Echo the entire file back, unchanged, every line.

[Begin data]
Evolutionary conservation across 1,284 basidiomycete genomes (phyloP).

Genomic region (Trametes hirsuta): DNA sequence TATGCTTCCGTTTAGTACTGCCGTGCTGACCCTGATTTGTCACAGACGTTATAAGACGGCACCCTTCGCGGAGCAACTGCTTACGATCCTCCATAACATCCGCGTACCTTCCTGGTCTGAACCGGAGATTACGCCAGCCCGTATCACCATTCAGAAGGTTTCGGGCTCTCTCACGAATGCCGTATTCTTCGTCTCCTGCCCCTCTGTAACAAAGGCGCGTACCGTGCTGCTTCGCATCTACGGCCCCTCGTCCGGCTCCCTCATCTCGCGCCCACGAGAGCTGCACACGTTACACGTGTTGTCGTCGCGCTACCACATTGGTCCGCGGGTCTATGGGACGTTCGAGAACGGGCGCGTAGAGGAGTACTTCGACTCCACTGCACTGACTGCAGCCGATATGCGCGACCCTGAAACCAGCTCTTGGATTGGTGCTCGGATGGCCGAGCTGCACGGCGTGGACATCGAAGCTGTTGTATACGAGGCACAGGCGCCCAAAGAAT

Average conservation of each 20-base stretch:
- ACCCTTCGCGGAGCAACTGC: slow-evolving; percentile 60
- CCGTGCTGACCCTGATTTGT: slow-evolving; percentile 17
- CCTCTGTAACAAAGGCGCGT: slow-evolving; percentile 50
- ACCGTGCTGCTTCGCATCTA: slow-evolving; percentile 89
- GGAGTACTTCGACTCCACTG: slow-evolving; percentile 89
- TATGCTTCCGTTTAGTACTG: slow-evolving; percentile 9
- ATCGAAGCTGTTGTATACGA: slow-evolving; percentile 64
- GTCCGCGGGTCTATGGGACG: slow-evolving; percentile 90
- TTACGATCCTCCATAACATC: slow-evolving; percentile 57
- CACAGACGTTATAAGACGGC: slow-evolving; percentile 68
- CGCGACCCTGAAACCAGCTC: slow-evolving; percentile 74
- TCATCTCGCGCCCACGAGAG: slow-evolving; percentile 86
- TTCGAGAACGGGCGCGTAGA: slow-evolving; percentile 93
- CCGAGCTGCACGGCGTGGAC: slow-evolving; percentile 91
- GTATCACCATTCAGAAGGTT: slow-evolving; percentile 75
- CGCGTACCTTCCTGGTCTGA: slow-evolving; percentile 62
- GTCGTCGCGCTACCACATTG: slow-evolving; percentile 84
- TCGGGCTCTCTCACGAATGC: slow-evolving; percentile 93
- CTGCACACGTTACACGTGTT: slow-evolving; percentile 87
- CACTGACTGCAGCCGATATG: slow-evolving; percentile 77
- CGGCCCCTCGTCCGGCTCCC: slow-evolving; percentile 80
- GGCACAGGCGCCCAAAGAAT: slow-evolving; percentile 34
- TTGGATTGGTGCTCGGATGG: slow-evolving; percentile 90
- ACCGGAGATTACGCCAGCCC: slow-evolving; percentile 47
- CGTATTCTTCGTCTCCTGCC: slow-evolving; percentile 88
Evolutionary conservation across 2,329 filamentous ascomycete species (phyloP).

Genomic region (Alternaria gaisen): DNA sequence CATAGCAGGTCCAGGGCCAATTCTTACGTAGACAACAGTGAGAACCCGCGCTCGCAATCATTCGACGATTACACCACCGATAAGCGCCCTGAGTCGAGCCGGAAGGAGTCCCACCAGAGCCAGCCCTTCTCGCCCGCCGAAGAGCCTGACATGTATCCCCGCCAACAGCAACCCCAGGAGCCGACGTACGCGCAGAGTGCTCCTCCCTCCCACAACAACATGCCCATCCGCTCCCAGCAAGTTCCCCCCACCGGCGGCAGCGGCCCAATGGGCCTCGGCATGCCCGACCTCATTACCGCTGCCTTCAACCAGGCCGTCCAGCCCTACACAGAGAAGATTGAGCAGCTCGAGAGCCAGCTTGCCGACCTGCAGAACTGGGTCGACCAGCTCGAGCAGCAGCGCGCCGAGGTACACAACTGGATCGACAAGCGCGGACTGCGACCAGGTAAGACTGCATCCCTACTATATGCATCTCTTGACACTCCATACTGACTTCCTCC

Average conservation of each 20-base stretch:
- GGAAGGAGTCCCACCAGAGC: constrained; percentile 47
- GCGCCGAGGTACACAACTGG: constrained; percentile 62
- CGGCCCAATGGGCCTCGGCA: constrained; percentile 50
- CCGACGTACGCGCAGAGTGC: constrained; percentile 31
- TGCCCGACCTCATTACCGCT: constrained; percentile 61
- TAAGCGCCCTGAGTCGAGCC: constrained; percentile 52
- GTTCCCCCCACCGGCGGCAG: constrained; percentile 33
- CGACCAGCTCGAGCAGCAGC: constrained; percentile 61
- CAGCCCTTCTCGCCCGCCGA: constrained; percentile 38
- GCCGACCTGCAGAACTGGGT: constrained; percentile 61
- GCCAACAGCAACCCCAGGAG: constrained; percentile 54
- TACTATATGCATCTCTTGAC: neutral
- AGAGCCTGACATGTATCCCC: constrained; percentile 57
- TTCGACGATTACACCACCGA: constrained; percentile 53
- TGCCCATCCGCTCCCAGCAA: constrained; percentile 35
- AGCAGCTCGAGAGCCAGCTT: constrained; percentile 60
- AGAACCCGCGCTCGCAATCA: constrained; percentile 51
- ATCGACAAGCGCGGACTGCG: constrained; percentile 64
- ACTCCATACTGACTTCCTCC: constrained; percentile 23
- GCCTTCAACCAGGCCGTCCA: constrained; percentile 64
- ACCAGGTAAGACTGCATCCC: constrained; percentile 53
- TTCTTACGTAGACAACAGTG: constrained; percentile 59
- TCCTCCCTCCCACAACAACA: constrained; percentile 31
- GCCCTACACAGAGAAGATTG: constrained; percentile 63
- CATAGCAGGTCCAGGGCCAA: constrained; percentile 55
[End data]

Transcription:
Evolutionary conservation across 1,284 basidiomycete genomes (phyloP).

Genomic region (Trametes hirsuta): DNA sequence TATGCTTCCGTTTAGTACTGCCGTGCTGACCCTGATTTGTCACAGACGTTATAAGACGGCACCCTTCGCGGAGCAACTGCTTACGATCCTCCATAACATCCGCGTACCTTCCTGGTCTGAACCGGAGATTACGCCAGCCCGTATCACCATTCAGAAGGTTTCGGGCTCTCTCACGAATGCCGTATTCTTCGTCTCCTGCCCCTCTGTAACAAAGGCGCGTACCGTGCTGCTTCGCATCTACGGCCCCTCGTCCGGCTCCCTCATCTCGCGCCCACGAGAGCTGCACACGTTACACGTGTTGTCGTCGCGCTACCACATTGGTCCGCGGGTCTATGGGACGTTCGAGAACGGGCGCGTAGAGGAGTACTTCGACTCCACTGCACTGACTGCAGCCGATATGCGCGACCCTGAAACCAGCTCTTGGATTGGTGCTCGGATGGCCGAGCTGCACGGCGTGGACATCGAAGCTGTTGTATACGAGGCACAGGCGCCCAAAGAAT

Average conservation of each 20-base stretch:
- ACCCTTCGCGGAGCAACTGC: slow-evolving; percentile 60
- CCGTGCTGACCCTGATTTGT: slow-evolving; percentile 17
- CCTCTGTAACAAAGGCGCGT: slow-evolving; percentile 50
- ACCGTGCTGCTTCGCATCTA: slow-evolving; percentile 89
- GGAGTACTTCGACTCCACTG: slow-evolving; percentile 89
- TATGCTTCCGTTTAGTACTG: slow-evolving; percentile 9
- ATCGAAGCTGTTGTATACGA: slow-evolving; percentile 64
- GTCCGCGGGTCTATGGGACG: slow-evolving; percentile 90
- TTACGATCCTCCATAACATC: slow-evolving; percentile 57
- CACAGACGTTATAAGACGGC: slow-evolving; percentile 68
- CGCGACCCTGAAACCAGCTC: slow-evolving; percentile 74
- TCATCTCGCGCCCACGAGAG: slow-evolving; percentile 86
- TTCGAGAACGGGCGCGTAGA: slow-evolving; percentile 93
- CCGAGCTGCACGGCGTGGAC: slow-evolving; percentile 91
- GTATCACCATTCAGAAGGTT: slow-evolving; percentile 75
- CGCGTACCTTCCTGGTCTGA: slow-evolving; percentile 62
- GTCGTCGCGCTACCACATTG: slow-evolving; percentile 84
- TCGGGCTCTCTCACGAATGC: slow-evolving; percentile 93
- CTGCACACGTTACACGTGTT: slow-evolving; percentile 87
- CACTGACTGCAGCCGATATG: slow-evolving; percentile 77
- CGGCCCCTCGTCCGGCTCCC: slow-evolving; percentile 80
- GGCACAGGCGCCCAAAGAAT: slow-evolving; percentile 34
- TTGGATTGGTGCTCGGATGG: slow-evolving; percentile 90
- ACCGGAGATTACGCCAGCCC: slow-evolving; percentile 47
- CGTATTCTTCGTCTCCTGCC: slow-evolving; percentile 88
Evolutionary conservation across 2,329 filamentous ascomycete species (phyloP).

Genomic region (Alternaria gaisen): DNA sequence CATAGCAGGTCCAGGGCCAATTCTTACGTAGACAACAGTGAGAACCCGCGCTCGCAATCATTCGACGATTACACCACCGATAAGCGCCCTGAGTCGAGCCGGAAGGAGTCCCACCAGAGCCAGCCCTTCTCGCCCGCCGAAGAGCCTGACATGTATCCCCGCCAACAGCAACCCCAGGAGCCGACGTACGCGCAGAGTGCTCCTCCCTCCCACAACAACATGCCCATCCGCTCCCAGCAAGTTCCCCCCACCGGCGGCAGCGGCCCAATGGGCCTCGGCATGCCCGACCTCATTACCGCTGCCTTCAACCAGGCCGTCCAGCCCTACACAGAGAAGATTGAGCAGCTCGAGAGCCAGCTTGCCGACCTGCAGAACTGGGTCGACCAGCTCGAGCAGCAGCGCGCCGAGGTACACAACTGGATCGACAAGCGCGGACTGCGACCAGGTAAGACTGCATCCCTACTATATGCATCTCTTGACACTCCATACTGACTTCCTCC

Average conservation of each 20-base stretch:
- GGAAGGAGTCCCACCAGAGC: constrained; percentile 47
- GCGCCGAGGTACACAACTGG: constrained; percentile 62
- CGGCCCAATGGGCCTCGGCA: constrained; percentile 50
- CCGACGTACGCGCAGAGTGC: constrained; percentile 31
- TGCCCGACCTCATTACCGCT: constrained; percentile 61
- TAAGCGCCCTGAGTCGAGCC: constrained; percentile 52
- GTTCCCCCCACCGGCGGCAG: constrained; percentile 33
- CGACCAGCTCGAGCAGCAGC: constrained; percentile 61
- CAGCCCTTCTCGCCCGCCGA: constrained; percentile 38
- GCCGACCTGCAGAACTGGGT: constrained; percentile 61
- GCCAACAGCAACCCCAGGAG: constrained; percentile 54
- TACTATATGCATCTCTTGAC: neutral
- AGAGCCTGACATGTATCCCC: constrained; percentile 57
- TTCGACGATTACACCACCGA: constrained; percentile 53
- TGCCCATCCGCTCCCAGCAA: constrained; percentile 35
- AGCAGCTCGAGAGCCAGCTT: constrained; percentile 60
- AGAACCCGCGCTCGCAATCA: constrained; percentile 51
- ATCGACAAGCGCGGACTGCG: constrained; percentile 64
- ACTCCATACTGACTTCCTCC: constrained; percentile 23
- GCCTTCAACCAGGCCGTCCA: constrained; percentile 64
- ACCAGGTAAGACTGCATCCC: constrained; percentile 53
- TTCTTACGTAGACAACAGTG: constrained; percentile 59
- TCCTCCCTCCCACAACAACA: constrained; percentile 31
- GCCCTACACAGAGAAGATTG: constrained; percentile 63
- CATAGCAGGTCCAGGGCCAA: constrained; percentile 55